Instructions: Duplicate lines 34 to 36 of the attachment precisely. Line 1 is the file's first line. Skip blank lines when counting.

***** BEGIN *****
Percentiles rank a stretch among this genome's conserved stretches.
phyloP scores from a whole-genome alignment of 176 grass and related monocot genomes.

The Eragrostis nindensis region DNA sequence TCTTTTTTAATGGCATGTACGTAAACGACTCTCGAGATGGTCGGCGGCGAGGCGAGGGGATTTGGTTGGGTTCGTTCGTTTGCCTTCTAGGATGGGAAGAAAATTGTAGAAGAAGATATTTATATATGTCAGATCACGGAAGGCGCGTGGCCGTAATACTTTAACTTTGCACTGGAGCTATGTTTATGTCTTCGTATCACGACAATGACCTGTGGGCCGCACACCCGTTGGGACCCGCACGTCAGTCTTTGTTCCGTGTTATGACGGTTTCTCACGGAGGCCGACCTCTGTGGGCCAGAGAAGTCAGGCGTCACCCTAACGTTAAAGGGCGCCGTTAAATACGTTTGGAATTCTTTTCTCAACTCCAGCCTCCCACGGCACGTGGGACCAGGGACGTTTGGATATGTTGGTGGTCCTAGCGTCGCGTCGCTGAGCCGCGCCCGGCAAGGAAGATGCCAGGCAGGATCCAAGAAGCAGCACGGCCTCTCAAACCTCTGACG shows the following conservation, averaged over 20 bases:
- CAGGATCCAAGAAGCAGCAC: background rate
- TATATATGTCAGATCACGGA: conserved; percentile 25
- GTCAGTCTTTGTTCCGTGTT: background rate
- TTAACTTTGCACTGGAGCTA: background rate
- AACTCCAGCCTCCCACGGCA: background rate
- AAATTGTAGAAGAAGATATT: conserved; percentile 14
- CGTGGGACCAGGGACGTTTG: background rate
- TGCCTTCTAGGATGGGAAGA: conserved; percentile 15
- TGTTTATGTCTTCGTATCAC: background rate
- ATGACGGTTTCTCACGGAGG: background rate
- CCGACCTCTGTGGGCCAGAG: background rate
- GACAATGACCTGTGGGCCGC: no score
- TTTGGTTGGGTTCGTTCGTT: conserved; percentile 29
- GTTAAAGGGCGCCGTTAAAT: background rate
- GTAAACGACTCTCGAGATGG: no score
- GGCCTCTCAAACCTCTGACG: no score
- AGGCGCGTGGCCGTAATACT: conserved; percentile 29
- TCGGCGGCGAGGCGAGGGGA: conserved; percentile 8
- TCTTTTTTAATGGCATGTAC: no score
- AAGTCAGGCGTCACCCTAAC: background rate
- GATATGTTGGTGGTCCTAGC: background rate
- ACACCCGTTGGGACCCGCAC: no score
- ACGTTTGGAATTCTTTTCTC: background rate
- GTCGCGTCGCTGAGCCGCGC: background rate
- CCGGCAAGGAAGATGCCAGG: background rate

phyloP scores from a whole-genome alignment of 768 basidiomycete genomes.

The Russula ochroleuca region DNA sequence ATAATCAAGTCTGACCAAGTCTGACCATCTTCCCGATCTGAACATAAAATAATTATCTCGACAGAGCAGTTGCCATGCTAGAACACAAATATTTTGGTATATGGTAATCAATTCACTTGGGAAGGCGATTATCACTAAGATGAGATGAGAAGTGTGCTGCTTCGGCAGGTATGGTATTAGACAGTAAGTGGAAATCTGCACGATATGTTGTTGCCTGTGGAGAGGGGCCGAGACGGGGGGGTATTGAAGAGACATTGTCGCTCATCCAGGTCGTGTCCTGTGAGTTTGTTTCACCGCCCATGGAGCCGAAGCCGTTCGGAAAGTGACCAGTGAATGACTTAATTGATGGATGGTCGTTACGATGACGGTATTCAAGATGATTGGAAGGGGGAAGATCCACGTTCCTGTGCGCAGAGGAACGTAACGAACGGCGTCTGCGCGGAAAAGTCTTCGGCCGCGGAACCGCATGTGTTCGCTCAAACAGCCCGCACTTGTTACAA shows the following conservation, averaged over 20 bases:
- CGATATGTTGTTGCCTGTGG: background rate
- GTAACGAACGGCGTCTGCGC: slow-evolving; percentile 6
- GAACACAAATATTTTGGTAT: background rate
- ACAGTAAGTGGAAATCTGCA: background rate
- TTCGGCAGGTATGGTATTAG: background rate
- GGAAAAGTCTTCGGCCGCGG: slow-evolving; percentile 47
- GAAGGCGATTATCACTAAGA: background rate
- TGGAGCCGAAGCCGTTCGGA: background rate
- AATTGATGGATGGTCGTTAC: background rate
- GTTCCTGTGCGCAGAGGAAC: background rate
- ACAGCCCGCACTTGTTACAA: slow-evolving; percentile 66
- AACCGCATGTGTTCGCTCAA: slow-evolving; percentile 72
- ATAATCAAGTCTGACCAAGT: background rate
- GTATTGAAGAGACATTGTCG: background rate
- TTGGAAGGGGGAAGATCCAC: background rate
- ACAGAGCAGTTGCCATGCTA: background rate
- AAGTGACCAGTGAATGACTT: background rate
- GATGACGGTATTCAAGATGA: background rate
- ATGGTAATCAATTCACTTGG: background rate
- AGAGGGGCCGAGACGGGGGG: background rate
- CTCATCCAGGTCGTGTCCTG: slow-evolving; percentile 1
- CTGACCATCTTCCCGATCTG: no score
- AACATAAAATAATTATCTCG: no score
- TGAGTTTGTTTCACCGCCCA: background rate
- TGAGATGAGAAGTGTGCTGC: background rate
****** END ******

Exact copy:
- ACAGTAAGTGGAAATCTGCA: background rate
- TTCGGCAGGTATGGTATTAG: background rate
- GGAAAAGTCTTCGGCCGCGG: slow-evolving; percentile 47